Teshuva can be so frustrating. So many of us put in so much effort to do better and be better during the Aseret Ymei Teshuva, and yet many of us emerge from this time period wondering if we have even been successful in this teshuva process. In fact, how do we assess if we have been successful? If we make a resolution not to scream at our spouse anymore and we don’t scream at our spouse for the next year? For two months? For two weeks? Unfortunately, many of us find ourselves repeating the same sins year after year even after having expressed remorse and regret for committing these sins during this time year after year. So does that mean that our teshuva process was a failure? How do we know if our teshuva was a success?
In an essay entitled, “Mediocre Teshuva and the Teshuva of the Mediocre,” Rav Aharon Lichtenstein wrote that if “we try our best with our own talents and our own intellectual and moral powers, but we nevertheless fall short because of our confined ability, our constricted horizons or inimical circumstances, our teshuva is wholly acceptable. ‘It is the same whether one offers much or little’; there is a regard for effort as opposed to results, not only in the realm of Torah study or sacrificial offerings, but in the realm of teshuva as well.” According to Rav Lichtenstein, the effort to repent must be extraordinary even if the result is not.
Perhaps when it comes to repentance specifically, effort is especially critical because maybe the goal of the Aseret Ymei Teshuva is more than just achieving atonement, but it is about training us in the art of teshuva, or more specifically, the art of putting forth the extraordinary effort for teshuva during the rest of the year. Indeed, in Masechet Sanhedrin, Rabbi Abahu stated, “makom she’ba’alei teshuva omin sham tzadikim ainan omdin sham,” or “in the place where penitents stand, even the completely righteous do not stand. Why is the penitent on a higher spiritual level than the completely righteous person? In his work Arvei Nachal, Rav David Shlomo Eybeschuetz explains that the penitent is on a higher level because he is a “baal teshuva.” He is constantly involved in teshuva. He lives a life of constant striving, whereas the completely righteous person doesn’t see the need to try to improve.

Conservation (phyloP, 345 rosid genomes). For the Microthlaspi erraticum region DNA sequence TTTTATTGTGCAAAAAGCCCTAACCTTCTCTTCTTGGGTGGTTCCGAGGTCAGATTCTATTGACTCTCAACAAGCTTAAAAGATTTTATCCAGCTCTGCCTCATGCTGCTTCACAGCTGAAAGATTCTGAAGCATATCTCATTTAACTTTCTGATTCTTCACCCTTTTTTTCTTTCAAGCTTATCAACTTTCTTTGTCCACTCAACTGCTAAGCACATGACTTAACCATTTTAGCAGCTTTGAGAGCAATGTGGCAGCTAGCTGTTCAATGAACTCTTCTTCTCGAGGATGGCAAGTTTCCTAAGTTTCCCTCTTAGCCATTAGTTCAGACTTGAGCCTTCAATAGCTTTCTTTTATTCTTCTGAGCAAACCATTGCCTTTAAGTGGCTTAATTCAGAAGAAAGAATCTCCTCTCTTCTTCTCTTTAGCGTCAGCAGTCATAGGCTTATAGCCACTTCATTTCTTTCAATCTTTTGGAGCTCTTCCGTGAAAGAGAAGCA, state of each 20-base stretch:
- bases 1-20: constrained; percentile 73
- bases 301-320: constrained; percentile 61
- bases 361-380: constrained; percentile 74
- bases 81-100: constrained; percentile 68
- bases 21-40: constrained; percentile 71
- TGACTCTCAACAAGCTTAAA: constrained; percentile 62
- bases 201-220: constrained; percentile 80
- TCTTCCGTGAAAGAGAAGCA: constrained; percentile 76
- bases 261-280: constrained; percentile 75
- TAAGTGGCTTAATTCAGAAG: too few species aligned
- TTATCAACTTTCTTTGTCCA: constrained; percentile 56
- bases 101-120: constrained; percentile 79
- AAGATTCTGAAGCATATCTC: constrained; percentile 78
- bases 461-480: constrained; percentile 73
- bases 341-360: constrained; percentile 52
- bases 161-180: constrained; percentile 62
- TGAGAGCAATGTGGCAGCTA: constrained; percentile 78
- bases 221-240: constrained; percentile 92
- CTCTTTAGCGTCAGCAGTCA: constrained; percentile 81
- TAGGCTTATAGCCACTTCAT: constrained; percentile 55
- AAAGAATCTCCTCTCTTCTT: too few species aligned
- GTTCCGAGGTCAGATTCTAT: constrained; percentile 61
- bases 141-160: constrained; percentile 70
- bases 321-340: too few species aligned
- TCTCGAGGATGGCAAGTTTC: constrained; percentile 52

So how do we know if our teshuva is successful? The following story can help illustrate the answer. Each evening before he went to sleep, it was the custom of Rabbi Levi Yitzchak of Berditchev to take a heshbon hanefesh, that is, to examine his thoughts and deeds for that day. If he found a blemish in them, he would say to himself, “Levi Yitzchak will not do that again.” Then he would chide himself, “Levi Yitzchak, you said the same thing yesterday.” Then he would reply, “Yesterday, Levi Yitzchak did not speak the truth. Today he speaks the truth”
How do we know if our teshuva was successful? If every morning when we wake up, despite what happened yesterday or the day before that or the day before that, we commit ourselves to live a life of being a baal teshuva each and every day. How do we know if our teshuva was successful? If every morning when we wake up, we commit ourselves that even if the results are mediocre, our efforts will be superhuman each and every day.